Exhibition of the crafts of the south/southeast

El Sur/Sureste, su materia y su artesanía is the third and last of a series of temporary exhibitions at the Museo de Arte Popular, located near the Alameda Central in Mexico City. The series aims to highlight the connection between Mexico’s biodiversity (one of the greatest in the world) and its variety of handcrafts.

Mapa SE Mexicano (1)

The first two concentrated on the north and center of the country. The definition of “south/southeast” starts not too far south of Mexico City, and in reality overlaps politically with the center of the country, sot the exhibition contains items from states such as Veracruz, Puebla and Guerrero. With two of Mexico’s three main handcraft-producing states, Oaxaca and Chiapas, the south of the country in general is defined by having better preserved many of Mexico’s indigenous heritage. 42% of Mexico’s indigenous population living here on about a quarter of the territory.

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Shell mosaic depicting a Veracruz landscape by Eduardo Sanchez

 

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Weaving samples of styles from the Los Altos region of Chiapas by Magdalena and Maria Lopez Lopez  at the exhibition

The region is also home to most of the country’s biodiversity, both because of its tropical nature and that much of it is still very rural with states such as Campeche, Chiapas, Guerrero and Yucatan still 60% or more covered in wild vegetation. The collection and exhibition is a collaborative effort with the Museo de Arte Popular along with FONART, the department of biology of UNAM, several state govenments and environmental groups.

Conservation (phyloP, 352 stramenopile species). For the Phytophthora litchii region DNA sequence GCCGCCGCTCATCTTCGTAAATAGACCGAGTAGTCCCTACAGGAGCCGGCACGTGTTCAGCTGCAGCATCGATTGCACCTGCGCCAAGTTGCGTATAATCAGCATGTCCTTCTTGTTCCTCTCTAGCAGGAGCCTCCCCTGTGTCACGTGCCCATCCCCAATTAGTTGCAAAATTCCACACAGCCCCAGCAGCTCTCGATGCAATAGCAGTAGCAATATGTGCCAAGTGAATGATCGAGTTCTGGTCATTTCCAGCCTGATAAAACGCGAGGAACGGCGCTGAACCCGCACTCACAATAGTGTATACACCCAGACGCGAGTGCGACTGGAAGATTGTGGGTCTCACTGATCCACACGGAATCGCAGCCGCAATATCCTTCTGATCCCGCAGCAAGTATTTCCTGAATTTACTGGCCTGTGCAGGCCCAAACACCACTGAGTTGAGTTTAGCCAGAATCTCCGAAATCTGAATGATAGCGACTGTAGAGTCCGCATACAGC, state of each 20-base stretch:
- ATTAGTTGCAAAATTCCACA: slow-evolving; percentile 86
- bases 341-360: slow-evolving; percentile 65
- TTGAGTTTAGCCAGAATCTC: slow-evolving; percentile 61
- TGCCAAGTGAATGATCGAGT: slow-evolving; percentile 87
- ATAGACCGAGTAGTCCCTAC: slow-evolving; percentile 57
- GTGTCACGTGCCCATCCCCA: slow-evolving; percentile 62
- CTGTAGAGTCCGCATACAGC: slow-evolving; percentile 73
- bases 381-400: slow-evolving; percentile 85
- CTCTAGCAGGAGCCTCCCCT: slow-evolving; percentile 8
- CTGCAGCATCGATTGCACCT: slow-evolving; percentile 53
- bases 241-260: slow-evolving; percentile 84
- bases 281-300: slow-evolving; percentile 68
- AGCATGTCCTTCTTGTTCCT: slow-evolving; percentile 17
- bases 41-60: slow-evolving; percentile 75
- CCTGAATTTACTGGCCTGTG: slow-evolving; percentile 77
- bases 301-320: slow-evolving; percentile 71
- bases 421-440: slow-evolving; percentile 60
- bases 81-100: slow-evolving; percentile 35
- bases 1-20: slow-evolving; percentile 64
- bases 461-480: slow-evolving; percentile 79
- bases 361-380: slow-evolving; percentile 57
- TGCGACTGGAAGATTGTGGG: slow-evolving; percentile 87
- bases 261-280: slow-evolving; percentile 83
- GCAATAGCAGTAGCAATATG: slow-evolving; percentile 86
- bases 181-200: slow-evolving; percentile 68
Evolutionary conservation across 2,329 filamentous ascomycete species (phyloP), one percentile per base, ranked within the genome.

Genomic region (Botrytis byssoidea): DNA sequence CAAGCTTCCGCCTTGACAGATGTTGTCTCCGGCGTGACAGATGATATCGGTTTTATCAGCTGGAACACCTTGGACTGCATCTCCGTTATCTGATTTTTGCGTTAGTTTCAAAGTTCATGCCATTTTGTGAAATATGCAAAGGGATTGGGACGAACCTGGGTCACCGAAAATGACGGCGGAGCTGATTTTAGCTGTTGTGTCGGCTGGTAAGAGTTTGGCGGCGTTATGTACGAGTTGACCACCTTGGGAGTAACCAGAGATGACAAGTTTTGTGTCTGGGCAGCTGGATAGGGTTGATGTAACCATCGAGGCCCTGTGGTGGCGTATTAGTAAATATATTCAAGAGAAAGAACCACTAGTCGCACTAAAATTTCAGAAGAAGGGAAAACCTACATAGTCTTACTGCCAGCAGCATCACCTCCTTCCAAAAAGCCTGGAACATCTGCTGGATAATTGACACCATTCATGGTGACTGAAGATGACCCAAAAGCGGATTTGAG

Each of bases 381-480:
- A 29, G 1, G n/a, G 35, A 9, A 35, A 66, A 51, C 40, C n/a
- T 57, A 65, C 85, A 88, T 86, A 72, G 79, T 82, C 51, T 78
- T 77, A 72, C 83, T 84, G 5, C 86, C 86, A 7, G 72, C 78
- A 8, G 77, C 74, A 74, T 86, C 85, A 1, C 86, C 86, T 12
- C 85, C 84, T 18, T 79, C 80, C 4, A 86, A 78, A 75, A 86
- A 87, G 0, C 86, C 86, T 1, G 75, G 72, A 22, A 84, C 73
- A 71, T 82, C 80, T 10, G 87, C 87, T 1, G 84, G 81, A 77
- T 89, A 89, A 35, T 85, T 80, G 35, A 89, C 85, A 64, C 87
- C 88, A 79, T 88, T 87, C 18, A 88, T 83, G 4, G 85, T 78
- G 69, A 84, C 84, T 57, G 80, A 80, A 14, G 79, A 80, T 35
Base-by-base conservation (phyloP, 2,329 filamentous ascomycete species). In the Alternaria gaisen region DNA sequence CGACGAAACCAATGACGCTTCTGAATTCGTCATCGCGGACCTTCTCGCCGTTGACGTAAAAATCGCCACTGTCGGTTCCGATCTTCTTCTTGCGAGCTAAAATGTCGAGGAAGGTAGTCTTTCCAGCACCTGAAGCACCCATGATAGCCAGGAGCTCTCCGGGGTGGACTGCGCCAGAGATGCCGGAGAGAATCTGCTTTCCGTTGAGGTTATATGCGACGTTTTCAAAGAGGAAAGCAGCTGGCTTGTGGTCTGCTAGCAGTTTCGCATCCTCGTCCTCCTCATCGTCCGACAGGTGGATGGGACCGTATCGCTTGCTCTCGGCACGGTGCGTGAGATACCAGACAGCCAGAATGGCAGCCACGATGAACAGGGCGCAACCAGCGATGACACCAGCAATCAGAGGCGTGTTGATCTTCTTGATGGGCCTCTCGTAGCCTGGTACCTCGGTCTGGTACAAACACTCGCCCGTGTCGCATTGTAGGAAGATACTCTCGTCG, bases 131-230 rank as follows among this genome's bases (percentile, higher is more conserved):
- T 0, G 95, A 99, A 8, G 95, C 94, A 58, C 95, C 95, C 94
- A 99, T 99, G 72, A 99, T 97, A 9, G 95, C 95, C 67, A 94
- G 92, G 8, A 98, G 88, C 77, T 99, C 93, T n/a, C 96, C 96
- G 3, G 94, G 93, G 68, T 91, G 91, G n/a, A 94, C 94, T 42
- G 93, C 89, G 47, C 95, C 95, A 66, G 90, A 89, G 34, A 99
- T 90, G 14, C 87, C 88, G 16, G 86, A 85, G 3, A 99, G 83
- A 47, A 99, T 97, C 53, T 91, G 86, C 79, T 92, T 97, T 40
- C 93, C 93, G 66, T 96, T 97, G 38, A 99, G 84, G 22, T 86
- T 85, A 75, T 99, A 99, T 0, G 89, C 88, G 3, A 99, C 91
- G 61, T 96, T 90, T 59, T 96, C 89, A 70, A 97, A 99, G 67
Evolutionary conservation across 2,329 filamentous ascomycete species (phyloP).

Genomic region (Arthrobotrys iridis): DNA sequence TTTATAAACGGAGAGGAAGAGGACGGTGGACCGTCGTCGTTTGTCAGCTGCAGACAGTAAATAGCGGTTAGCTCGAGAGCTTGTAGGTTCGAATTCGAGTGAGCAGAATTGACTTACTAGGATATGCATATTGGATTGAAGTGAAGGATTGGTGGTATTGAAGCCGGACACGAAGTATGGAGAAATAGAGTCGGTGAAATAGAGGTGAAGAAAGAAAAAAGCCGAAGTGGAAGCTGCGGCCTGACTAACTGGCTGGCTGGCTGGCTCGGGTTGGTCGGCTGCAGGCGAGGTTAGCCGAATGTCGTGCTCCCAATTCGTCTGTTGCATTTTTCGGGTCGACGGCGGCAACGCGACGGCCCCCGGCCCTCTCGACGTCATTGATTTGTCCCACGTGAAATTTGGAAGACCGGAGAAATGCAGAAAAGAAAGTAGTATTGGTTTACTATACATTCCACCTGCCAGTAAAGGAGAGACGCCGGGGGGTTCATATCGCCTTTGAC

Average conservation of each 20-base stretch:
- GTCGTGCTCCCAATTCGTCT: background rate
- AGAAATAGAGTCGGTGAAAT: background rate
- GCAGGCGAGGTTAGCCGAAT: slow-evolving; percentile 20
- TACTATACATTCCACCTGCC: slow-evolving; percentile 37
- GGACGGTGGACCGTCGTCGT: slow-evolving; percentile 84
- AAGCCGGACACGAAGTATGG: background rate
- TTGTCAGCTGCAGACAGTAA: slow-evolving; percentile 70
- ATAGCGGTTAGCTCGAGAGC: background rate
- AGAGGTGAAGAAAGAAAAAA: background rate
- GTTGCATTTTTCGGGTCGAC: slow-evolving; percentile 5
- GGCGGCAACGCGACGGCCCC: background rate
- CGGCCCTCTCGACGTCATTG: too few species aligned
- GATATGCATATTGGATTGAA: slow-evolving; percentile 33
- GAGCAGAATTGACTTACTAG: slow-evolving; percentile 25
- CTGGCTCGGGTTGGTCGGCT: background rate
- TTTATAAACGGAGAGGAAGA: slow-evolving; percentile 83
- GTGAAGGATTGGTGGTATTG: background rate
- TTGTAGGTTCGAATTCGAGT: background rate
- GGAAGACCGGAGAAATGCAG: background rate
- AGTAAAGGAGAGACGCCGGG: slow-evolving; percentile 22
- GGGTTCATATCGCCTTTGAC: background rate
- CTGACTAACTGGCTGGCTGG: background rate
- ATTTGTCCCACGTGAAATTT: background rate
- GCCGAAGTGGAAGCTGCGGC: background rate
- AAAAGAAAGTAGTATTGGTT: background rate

Sea turtle specimin and wood samples from native trees of the region.

The exhibition not only shows exceptional examples of various handcraft traditions, but also exhibits tying their development to local plants and animals, along with the various ethnicities of the region such as the Mayas, Chontals, Zoques, Mixtecs, Zapotecs and more.

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Weaving on backstrap loom in Santo Tomas Jalieza, Oaxaca

The most important items on display here are textiles, pottery and wood items, owing to the wide variety of raw materials for these activities.

The exhibition opened on 25 March and continues until 25 June 2017

Continue for photo essay of the exhibition.

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Lacandon ceremonial huipil from Chiapas, made of tree bark.
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Sheet tin piece “Palmatoria” by  Tirso Juventino Cuevas Velazquez of the city of Oaxaca
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Coiled baskets by Gonzalo Rodriguez Jeronimo of Tapotzingo, Nacajuca, Tabasco (not Sonora!)
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Fish figures from a local reed called “mutuzay” from Tapijulapa, Tabasco
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Crown made from carved bull horn by Martina Nadal Chuc of Campeche
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Details of a lacquered gourd by Francisco Coronel of Olinala, Guerrero
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Huipil by unknown artisan from the Los Altos region of Chiapas
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